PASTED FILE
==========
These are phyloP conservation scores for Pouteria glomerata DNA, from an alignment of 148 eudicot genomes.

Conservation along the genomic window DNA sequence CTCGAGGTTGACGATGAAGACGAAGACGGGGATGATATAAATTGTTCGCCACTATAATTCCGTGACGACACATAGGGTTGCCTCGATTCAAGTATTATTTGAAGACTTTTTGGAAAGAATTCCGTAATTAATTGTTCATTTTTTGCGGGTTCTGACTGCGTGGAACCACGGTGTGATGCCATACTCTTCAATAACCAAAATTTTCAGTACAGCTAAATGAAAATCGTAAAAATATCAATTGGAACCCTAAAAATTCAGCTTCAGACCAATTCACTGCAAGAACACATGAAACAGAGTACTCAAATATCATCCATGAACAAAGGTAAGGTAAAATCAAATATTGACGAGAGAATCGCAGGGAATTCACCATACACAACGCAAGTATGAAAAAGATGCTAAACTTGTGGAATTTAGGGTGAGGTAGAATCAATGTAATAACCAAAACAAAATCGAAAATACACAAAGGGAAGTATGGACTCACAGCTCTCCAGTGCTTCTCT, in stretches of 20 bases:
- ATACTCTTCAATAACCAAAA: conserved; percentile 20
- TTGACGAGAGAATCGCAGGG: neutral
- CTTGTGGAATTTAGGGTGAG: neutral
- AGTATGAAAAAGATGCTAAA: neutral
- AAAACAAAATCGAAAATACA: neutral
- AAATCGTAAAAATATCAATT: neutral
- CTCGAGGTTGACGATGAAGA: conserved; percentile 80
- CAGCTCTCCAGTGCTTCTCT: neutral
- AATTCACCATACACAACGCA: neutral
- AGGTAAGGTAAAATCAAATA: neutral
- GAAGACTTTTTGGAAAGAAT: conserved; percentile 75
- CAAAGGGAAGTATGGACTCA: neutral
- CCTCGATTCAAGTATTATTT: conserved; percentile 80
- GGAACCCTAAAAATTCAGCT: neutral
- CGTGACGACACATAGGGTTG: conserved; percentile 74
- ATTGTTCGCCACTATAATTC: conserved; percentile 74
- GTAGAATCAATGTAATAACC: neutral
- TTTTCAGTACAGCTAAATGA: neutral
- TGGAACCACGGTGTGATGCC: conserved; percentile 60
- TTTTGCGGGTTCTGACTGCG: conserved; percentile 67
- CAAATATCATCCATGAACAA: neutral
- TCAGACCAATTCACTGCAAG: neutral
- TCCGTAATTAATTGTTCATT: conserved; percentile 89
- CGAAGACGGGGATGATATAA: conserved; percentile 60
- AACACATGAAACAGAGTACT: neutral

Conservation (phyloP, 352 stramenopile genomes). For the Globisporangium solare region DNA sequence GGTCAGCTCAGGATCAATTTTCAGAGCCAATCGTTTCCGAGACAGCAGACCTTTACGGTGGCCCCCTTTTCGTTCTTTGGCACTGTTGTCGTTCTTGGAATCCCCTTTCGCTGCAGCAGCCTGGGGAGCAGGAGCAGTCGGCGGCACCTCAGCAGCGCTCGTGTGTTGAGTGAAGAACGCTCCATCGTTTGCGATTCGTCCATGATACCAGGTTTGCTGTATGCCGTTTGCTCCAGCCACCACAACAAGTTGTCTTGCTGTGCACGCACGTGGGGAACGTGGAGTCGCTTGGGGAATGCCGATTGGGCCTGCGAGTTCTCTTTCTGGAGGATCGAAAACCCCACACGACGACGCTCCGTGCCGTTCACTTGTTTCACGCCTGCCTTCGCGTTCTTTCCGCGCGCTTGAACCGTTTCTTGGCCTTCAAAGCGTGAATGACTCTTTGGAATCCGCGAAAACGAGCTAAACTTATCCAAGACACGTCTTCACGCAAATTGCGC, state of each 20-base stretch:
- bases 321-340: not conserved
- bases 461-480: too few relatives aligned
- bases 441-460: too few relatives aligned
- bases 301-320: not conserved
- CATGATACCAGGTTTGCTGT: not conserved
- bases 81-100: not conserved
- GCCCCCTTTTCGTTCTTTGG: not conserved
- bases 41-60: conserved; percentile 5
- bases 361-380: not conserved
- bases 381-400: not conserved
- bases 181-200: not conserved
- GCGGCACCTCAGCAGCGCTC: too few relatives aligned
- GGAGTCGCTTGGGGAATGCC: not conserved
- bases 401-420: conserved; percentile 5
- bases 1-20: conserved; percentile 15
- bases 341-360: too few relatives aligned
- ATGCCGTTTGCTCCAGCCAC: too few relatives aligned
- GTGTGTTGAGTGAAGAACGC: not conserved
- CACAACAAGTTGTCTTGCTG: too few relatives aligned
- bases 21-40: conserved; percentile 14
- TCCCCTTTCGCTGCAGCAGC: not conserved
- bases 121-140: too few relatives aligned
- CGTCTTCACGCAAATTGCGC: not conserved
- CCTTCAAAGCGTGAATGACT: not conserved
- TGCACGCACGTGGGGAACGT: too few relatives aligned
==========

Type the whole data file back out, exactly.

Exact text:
These are phyloP conservation scores for Pouteria glomerata DNA, from an alignment of 148 eudicot genomes.

Conservation along the genomic window DNA sequence CTCGAGGTTGACGATGAAGACGAAGACGGGGATGATATAAATTGTTCGCCACTATAATTCCGTGACGACACATAGGGTTGCCTCGATTCAAGTATTATTTGAAGACTTTTTGGAAAGAATTCCGTAATTAATTGTTCATTTTTTGCGGGTTCTGACTGCGTGGAACCACGGTGTGATGCCATACTCTTCAATAACCAAAATTTTCAGTACAGCTAAATGAAAATCGTAAAAATATCAATTGGAACCCTAAAAATTCAGCTTCAGACCAATTCACTGCAAGAACACATGAAACAGAGTACTCAAATATCATCCATGAACAAAGGTAAGGTAAAATCAAATATTGACGAGAGAATCGCAGGGAATTCACCATACACAACGCAAGTATGAAAAAGATGCTAAACTTGTGGAATTTAGGGTGAGGTAGAATCAATGTAATAACCAAAACAAAATCGAAAATACACAAAGGGAAGTATGGACTCACAGCTCTCCAGTGCTTCTCT, in stretches of 20 bases:
- ATACTCTTCAATAACCAAAA: conserved; percentile 20
- TTGACGAGAGAATCGCAGGG: neutral
- CTTGTGGAATTTAGGGTGAG: neutral
- AGTATGAAAAAGATGCTAAA: neutral
- AAAACAAAATCGAAAATACA: neutral
- AAATCGTAAAAATATCAATT: neutral
- CTCGAGGTTGACGATGAAGA: conserved; percentile 80
- CAGCTCTCCAGTGCTTCTCT: neutral
- AATTCACCATACACAACGCA: neutral
- AGGTAAGGTAAAATCAAATA: neutral
- GAAGACTTTTTGGAAAGAAT: conserved; percentile 75
- CAAAGGGAAGTATGGACTCA: neutral
- CCTCGATTCAAGTATTATTT: conserved; percentile 80
- GGAACCCTAAAAATTCAGCT: neutral
- CGTGACGACACATAGGGTTG: conserved; percentile 74
- ATTGTTCGCCACTATAATTC: conserved; percentile 74
- GTAGAATCAATGTAATAACC: neutral
- TTTTCAGTACAGCTAAATGA: neutral
- TGGAACCACGGTGTGATGCC: conserved; percentile 60
- TTTTGCGGGTTCTGACTGCG: conserved; percentile 67
- CAAATATCATCCATGAACAA: neutral
- TCAGACCAATTCACTGCAAG: neutral
- TCCGTAATTAATTGTTCATT: conserved; percentile 89
- CGAAGACGGGGATGATATAA: conserved; percentile 60
- AACACATGAAACAGAGTACT: neutral

Conservation (phyloP, 352 stramenopile genomes). For the Globisporangium solare region DNA sequence GGTCAGCTCAGGATCAATTTTCAGAGCCAATCGTTTCCGAGACAGCAGACCTTTACGGTGGCCCCCTTTTCGTTCTTTGGCACTGTTGTCGTTCTTGGAATCCCCTTTCGCTGCAGCAGCCTGGGGAGCAGGAGCAGTCGGCGGCACCTCAGCAGCGCTCGTGTGTTGAGTGAAGAACGCTCCATCGTTTGCGATTCGTCCATGATACCAGGTTTGCTGTATGCCGTTTGCTCCAGCCACCACAACAAGTTGTCTTGCTGTGCACGCACGTGGGGAACGTGGAGTCGCTTGGGGAATGCCGATTGGGCCTGCGAGTTCTCTTTCTGGAGGATCGAAAACCCCACACGACGACGCTCCGTGCCGTTCACTTGTTTCACGCCTGCCTTCGCGTTCTTTCCGCGCGCTTGAACCGTTTCTTGGCCTTCAAAGCGTGAATGACTCTTTGGAATCCGCGAAAACGAGCTAAACTTATCCAAGACACGTCTTCACGCAAATTGCGC, state of each 20-base stretch:
- bases 321-340: not conserved
- bases 461-480: too few relatives aligned
- bases 441-460: too few relatives aligned
- bases 301-320: not conserved
- CATGATACCAGGTTTGCTGT: not conserved
- bases 81-100: not conserved
- GCCCCCTTTTCGTTCTTTGG: not conserved
- bases 41-60: conserved; percentile 5
- bases 361-380: not conserved
- bases 381-400: not conserved
- bases 181-200: not conserved
- GCGGCACCTCAGCAGCGCTC: too few relatives aligned
- GGAGTCGCTTGGGGAATGCC: not conserved
- bases 401-420: conserved; percentile 5
- bases 1-20: conserved; percentile 15
- bases 341-360: too few relatives aligned
- ATGCCGTTTGCTCCAGCCAC: too few relatives aligned
- GTGTGTTGAGTGAAGAACGC: not conserved
- CACAACAAGTTGTCTTGCTG: too few relatives aligned
- bases 21-40: conserved; percentile 14
- TCCCCTTTCGCTGCAGCAGC: not conserved
- bases 121-140: too few relatives aligned
- CGTCTTCACGCAAATTGCGC: not conserved
- CCTTCAAAGCGTGAATGACT: not conserved
- TGCACGCACGTGGGGAACGT: too few relatives aligned